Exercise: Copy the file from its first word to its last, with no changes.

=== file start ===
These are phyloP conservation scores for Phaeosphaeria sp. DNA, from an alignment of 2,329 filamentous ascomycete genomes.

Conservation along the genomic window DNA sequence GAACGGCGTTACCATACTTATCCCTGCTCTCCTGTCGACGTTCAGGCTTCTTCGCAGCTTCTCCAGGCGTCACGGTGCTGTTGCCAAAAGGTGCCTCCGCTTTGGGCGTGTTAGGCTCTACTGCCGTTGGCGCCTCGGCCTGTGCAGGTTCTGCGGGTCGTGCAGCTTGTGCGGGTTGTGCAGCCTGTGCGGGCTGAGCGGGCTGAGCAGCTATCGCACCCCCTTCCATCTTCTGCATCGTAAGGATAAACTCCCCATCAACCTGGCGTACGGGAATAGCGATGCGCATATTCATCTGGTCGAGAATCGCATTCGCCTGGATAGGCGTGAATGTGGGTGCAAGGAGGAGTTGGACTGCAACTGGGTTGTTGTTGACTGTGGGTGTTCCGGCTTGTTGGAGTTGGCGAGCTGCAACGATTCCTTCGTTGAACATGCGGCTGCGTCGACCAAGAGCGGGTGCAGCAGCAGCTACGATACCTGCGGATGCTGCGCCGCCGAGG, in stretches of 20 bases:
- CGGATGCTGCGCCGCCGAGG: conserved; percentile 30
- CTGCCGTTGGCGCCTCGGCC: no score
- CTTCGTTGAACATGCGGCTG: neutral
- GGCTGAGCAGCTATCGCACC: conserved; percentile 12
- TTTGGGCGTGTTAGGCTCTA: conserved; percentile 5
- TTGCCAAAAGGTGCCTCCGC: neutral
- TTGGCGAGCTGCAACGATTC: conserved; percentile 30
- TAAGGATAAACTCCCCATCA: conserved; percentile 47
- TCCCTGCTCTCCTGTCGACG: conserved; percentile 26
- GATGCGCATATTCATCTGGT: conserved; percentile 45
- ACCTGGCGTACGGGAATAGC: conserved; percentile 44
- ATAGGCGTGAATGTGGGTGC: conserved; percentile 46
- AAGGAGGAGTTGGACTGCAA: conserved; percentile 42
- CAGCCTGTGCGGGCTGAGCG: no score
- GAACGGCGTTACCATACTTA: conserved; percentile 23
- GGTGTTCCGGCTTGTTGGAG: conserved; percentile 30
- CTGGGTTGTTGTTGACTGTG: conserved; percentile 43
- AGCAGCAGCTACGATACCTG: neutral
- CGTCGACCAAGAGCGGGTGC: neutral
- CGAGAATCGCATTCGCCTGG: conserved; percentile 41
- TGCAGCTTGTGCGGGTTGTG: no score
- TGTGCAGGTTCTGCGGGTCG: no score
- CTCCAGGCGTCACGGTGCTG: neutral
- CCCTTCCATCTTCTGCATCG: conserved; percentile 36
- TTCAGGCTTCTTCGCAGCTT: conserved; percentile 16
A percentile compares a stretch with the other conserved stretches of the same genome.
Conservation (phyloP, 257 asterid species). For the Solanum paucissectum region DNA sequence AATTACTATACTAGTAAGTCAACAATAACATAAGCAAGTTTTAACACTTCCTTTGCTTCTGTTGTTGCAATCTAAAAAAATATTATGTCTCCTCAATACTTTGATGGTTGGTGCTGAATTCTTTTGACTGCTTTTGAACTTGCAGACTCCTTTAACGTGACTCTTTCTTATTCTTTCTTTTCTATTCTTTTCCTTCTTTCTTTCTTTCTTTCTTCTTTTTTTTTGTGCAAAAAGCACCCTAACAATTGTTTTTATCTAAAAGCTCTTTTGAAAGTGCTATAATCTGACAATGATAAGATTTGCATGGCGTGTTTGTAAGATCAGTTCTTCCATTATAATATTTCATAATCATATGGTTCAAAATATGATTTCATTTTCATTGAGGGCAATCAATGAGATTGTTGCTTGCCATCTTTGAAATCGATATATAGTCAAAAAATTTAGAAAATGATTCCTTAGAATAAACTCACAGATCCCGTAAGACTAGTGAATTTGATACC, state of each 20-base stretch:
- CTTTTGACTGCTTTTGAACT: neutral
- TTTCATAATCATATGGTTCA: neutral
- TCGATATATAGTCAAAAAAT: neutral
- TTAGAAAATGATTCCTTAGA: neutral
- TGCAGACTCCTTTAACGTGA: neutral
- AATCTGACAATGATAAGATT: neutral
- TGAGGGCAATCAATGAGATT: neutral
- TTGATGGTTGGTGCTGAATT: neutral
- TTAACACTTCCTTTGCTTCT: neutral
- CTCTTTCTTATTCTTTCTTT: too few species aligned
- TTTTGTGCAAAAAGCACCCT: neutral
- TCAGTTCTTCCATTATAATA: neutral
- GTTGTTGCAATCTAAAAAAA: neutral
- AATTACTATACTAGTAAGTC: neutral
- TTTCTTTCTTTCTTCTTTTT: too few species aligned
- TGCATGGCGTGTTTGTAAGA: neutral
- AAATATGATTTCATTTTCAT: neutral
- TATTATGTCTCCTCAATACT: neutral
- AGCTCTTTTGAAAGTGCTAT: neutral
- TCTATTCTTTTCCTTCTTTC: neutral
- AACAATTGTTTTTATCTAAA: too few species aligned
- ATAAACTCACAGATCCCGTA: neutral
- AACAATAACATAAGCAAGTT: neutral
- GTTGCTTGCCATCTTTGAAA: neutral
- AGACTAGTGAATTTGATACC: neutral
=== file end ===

These are phyloP conservation scores for Phaeosphaeria sp. DNA, from an alignment of 2,329 filamentous ascomycete genomes.

Conservation along the genomic window DNA sequence GAACGGCGTTACCATACTTATCCCTGCTCTCCTGTCGACGTTCAGGCTTCTTCGCAGCTTCTCCAGGCGTCACGGTGCTGTTGCCAAAAGGTGCCTCCGCTTTGGGCGTGTTAGGCTCTACTGCCGTTGGCGCCTCGGCCTGTGCAGGTTCTGCGGGTCGTGCAGCTTGTGCGGGTTGTGCAGCCTGTGCGGGCTGAGCGGGCTGAGCAGCTATCGCACCCCCTTCCATCTTCTGCATCGTAAGGATAAACTCCCCATCAACCTGGCGTACGGGAATAGCGATGCGCATATTCATCTGGTCGAGAATCGCATTCGCCTGGATAGGCGTGAATGTGGGTGCAAGGAGGAGTTGGACTGCAACTGGGTTGTTGTTGACTGTGGGTGTTCCGGCTTGTTGGAGTTGGCGAGCTGCAACGATTCCTTCGTTGAACATGCGGCTGCGTCGACCAAGAGCGGGTGCAGCAGCAGCTACGATACCTGCGGATGCTGCGCCGCCGAGG, in stretches of 20 bases:
- CGGATGCTGCGCCGCCGAGG: conserved; percentile 30
- CTGCCGTTGGCGCCTCGGCC: no score
- CTTCGTTGAACATGCGGCTG: neutral
- GGCTGAGCAGCTATCGCACC: conserved; percentile 12
- TTTGGGCGTGTTAGGCTCTA: conserved; percentile 5
- TTGCCAAAAGGTGCCTCCGC: neutral
- TTGGCGAGCTGCAACGATTC: conserved; percentile 30
- TAAGGATAAACTCCCCATCA: conserved; percentile 47
- TCCCTGCTCTCCTGTCGACG: conserved; percentile 26
- GATGCGCATATTCATCTGGT: conserved; percentile 45
- ACCTGGCGTACGGGAATAGC: conserved; percentile 44
- ATAGGCGTGAATGTGGGTGC: conserved; percentile 46
- AAGGAGGAGTTGGACTGCAA: conserved; percentile 42
- CAGCCTGTGCGGGCTGAGCG: no score
- GAACGGCGTTACCATACTTA: conserved; percentile 23
- GGTGTTCCGGCTTGTTGGAG: conserved; percentile 30
- CTGGGTTGTTGTTGACTGTG: conserved; percentile 43
- AGCAGCAGCTACGATACCTG: neutral
- CGTCGACCAAGAGCGGGTGC: neutral
- CGAGAATCGCATTCGCCTGG: conserved; percentile 41
- TGCAGCTTGTGCGGGTTGTG: no score
- TGTGCAGGTTCTGCGGGTCG: no score
- CTCCAGGCGTCACGGTGCTG: neutral
- CCCTTCCATCTTCTGCATCG: conserved; percentile 36
- TTCAGGCTTCTTCGCAGCTT: conserved; percentile 16
A percentile compares a stretch with the other conserved stretches of the same genome.
Conservation (phyloP, 257 asterid species). For the Solanum paucissectum region DNA sequence AATTACTATACTAGTAAGTCAACAATAACATAAGCAAGTTTTAACACTTCCTTTGCTTCTGTTGTTGCAATCTAAAAAAATATTATGTCTCCTCAATACTTTGATGGTTGGTGCTGAATTCTTTTGACTGCTTTTGAACTTGCAGACTCCTTTAACGTGACTCTTTCTTATTCTTTCTTTTCTATTCTTTTCCTTCTTTCTTTCTTTCTTTCTTCTTTTTTTTTGTGCAAAAAGCACCCTAACAATTGTTTTTATCTAAAAGCTCTTTTGAAAGTGCTATAATCTGACAATGATAAGATTTGCATGGCGTGTTTGTAAGATCAGTTCTTCCATTATAATATTTCATAATCATATGGTTCAAAATATGATTTCATTTTCATTGAGGGCAATCAATGAGATTGTTGCTTGCCATCTTTGAAATCGATATATAGTCAAAAAATTTAGAAAATGATTCCTTAGAATAAACTCACAGATCCCGTAAGACTAGTGAATTTGATACC, state of each 20-base stretch:
- CTTTTGACTGCTTTTGAACT: neutral
- TTTCATAATCATATGGTTCA: neutral
- TCGATATATAGTCAAAAAAT: neutral
- TTAGAAAATGATTCCTTAGA: neutral
- TGCAGACTCCTTTAACGTGA: neutral
- AATCTGACAATGATAAGATT: neutral
- TGAGGGCAATCAATGAGATT: neutral
- TTGATGGTTGGTGCTGAATT: neutral
- TTAACACTTCCTTTGCTTCT: neutral
- CTCTTTCTTATTCTTTCTTT: too few species aligned
- TTTTGTGCAAAAAGCACCCT: neutral
- TCAGTTCTTCCATTATAATA: neutral
- GTTGTTGCAATCTAAAAAAA: neutral
- AATTACTATACTAGTAAGTC: neutral
- TTTCTTTCTTTCTTCTTTTT: too few species aligned
- TGCATGGCGTGTTTGTAAGA: neutral
- AAATATGATTTCATTTTCAT: neutral
- TATTATGTCTCCTCAATACT: neutral
- AGCTCTTTTGAAAGTGCTAT: neutral
- TCTATTCTTTTCCTTCTTTC: neutral
- AACAATTGTTTTTATCTAAA: too few species aligned
- ATAAACTCACAGATCCCGTA: neutral
- AACAATAACATAAGCAAGTT: neutral
- GTTGCTTGCCATCTTTGAAA: neutral
- AGACTAGTGAATTTGATACC: neutral